As curbside pickup and a demand for “scan and go” and touchless transactions swelled during the pandemic — and remain prominent consumer preferences — the role of mobile devices and related technology has never been more important.
Here, Christian Floerkemeier, chief technology officer, vice president of product and cofounder of Scandit, discusses these trends and how his company is helping brands and retailers succeed in the current environments.
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WWD: From your perspective in the market, how has COVID-19 changed shopping behavior?
Christian Floerkemeier: COVID-19 meant that staying safe and avoiding contact while shopping became a priority. As a result, grocery retailers that had mobile Scan & Go in place saw a significant uptake in usage in their stores. For example, several Scandit customers witnessed increases of more than 100 percent in users and transactions with their mobile Scan & Go solution since the start of the pandemic.
There was also a significant increase in customers shifting to online shopping. In the U.K., online shopping in groceries grew 0 to 7 percent in two decades and then 7 to 13 percent in just eight weeks once the pandemic started. Similarly, the U.S. saw online spend increase by more than 44 percent in the April to June period of 2020.
While some of that increase was with home delivery, curbside pickup became increasingly popular. Curbside pickup was also not limited to grocery stores. Several large fashion and cosmetics chains leveraged their locked-down stores as fulfillment centers to deal with 2- to 3- digit-percent growth in online shopping with consumers picking up their orders at the entry to the store.
WWD: What role do mobile devices play in today’s new customer shopping journey?
C.F.: Mobile devices play a key role in today’s customer journey. In the hands of the customer, they facilitate contactless shopping, providing product advice and availability of information through virtual assisted-selling mobile apps — keeping store associates and consumers safe. With Scan & Go, they become a barcode scanner and checkout device and thus facilitate a truly contactless shopping transaction. This removes the need to touch the same [point-of-service] terminal that hundreds of other shoppers already touched (and possibly contaminated).
In the hands of the employee, mobile devices become an important tool for retailers to maintain the safety and flexibility of the workforce. Sharing traditional scanning devices among store associates is a significant health risk in COVID-19 times. Secondly, having personal mobile devices increases the flexibility for retailers. A large U.S. fashion retailer, for example, rolled out an in-store picking app for their store associates that already had personal iOS devices.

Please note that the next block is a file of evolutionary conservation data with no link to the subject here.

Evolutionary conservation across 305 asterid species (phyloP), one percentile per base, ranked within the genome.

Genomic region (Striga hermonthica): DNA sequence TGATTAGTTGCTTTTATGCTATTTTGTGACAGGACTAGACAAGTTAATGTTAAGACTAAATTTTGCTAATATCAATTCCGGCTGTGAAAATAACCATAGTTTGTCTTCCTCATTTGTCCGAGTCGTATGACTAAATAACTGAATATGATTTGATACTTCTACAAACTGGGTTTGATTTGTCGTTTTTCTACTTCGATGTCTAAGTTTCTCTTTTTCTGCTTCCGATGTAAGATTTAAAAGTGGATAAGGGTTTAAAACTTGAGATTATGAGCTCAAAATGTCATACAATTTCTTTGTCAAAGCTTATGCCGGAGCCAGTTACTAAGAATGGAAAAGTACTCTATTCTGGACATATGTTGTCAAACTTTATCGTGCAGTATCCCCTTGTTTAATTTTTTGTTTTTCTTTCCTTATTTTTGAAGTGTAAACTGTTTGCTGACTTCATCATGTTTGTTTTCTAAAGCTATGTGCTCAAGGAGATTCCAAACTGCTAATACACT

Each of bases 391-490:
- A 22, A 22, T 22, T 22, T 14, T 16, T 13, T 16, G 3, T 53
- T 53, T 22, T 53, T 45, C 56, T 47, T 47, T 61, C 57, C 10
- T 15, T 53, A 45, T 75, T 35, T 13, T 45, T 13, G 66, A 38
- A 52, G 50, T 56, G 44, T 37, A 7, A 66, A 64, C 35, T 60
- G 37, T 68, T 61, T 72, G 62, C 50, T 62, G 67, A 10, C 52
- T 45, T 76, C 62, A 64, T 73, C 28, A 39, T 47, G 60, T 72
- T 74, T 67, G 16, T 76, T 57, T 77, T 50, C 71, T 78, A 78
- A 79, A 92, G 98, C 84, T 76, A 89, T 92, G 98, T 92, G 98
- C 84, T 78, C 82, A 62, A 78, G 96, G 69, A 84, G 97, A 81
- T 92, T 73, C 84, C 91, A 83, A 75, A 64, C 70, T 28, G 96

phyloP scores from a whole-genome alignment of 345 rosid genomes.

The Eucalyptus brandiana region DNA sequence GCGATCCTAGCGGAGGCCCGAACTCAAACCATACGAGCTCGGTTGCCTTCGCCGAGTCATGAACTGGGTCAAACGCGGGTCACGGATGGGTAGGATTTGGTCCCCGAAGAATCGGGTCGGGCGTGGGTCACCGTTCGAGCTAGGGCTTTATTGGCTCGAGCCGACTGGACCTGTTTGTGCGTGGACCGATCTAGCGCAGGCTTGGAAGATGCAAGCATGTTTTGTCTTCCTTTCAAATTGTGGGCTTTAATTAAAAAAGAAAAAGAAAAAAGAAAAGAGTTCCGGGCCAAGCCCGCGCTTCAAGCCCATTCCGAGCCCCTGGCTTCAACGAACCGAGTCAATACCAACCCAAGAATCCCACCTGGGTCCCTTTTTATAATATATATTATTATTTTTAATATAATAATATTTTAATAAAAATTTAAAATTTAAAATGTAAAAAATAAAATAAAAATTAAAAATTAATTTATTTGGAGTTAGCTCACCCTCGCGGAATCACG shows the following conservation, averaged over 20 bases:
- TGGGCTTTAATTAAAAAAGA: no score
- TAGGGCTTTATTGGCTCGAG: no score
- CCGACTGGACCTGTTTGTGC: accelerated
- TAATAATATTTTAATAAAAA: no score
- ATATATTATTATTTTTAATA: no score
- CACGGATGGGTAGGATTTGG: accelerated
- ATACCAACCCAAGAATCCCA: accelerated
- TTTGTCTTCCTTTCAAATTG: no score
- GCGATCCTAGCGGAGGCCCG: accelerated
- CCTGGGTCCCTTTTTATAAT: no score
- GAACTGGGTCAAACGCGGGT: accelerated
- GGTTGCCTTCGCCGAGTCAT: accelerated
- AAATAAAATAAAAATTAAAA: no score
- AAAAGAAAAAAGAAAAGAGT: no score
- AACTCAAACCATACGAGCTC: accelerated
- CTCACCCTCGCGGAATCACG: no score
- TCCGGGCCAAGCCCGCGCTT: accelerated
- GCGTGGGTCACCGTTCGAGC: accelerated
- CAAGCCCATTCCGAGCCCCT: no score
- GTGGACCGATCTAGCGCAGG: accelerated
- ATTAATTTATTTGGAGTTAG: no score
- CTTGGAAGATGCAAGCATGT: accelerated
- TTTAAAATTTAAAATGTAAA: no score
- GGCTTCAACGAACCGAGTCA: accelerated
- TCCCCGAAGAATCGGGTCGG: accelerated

Within weeks, they went from conception to launch to starting to fulfill orders from their locked-down stores. These mobile devices, which use the camera for high-performance barcode scanning and provide an outstanding user experience, can of course be used for inventory management, assisted selling and MPOS use cases.
WWD: How does your company’s technology work? How can it help brands, retailers and customers?
C.F.: At Scandit, we provide computer vision solutions for smart devices. This includes, for example, barcode scanning software solutions that leverage the camera of smartphones and provides a scanning experience that rivals the traditional scanner guns. With support across thousands of smartphone models and robust algorithms that scan any barcode even under very adverse conditions, we facilitate the rollout of Scan & Go solutions. Our augmented reality software solutions help bring an e-commerce-like experience into the store with AR product advice, personalized coupons and way-finding.
Our computer vision software solutions also make store associates more efficient. Pricing on shelf labels can be checked automatically without manual work, planogram mismatches can be identified in a less tedious way and, last but not least, all of this is possible with a single device — the personal smartphone of the employee — without the need for specialized additional hardware.
WWD: What is your sense of the market? What will 2021 bring in terms of technology and shifts in consumer behavior?
C.F.: While in-store order fulfillment/curbside pickup grew significantly during COVID-19 times and the adoption of online shopping is likely not going away, retailers will need to execute these processes more efficiently to keep their margins. This includes better inventory management and more sophisticated order fulfillment approaches. Both of which can be addressed with advanced mobile computer vision technology.
We also expect to see an increased adoption of virtual services within brick-and-mortar stores. Many studies show that consumers like shopping in brick-and-mortar stores, but they expect the convenience of the online shopping experience with recommendation systems, personalized offers and product comparisons. Sophisticated mobile apps that incorporate augmented reality features and excel with an outstanding user experience can significantly contribute to this customer desire.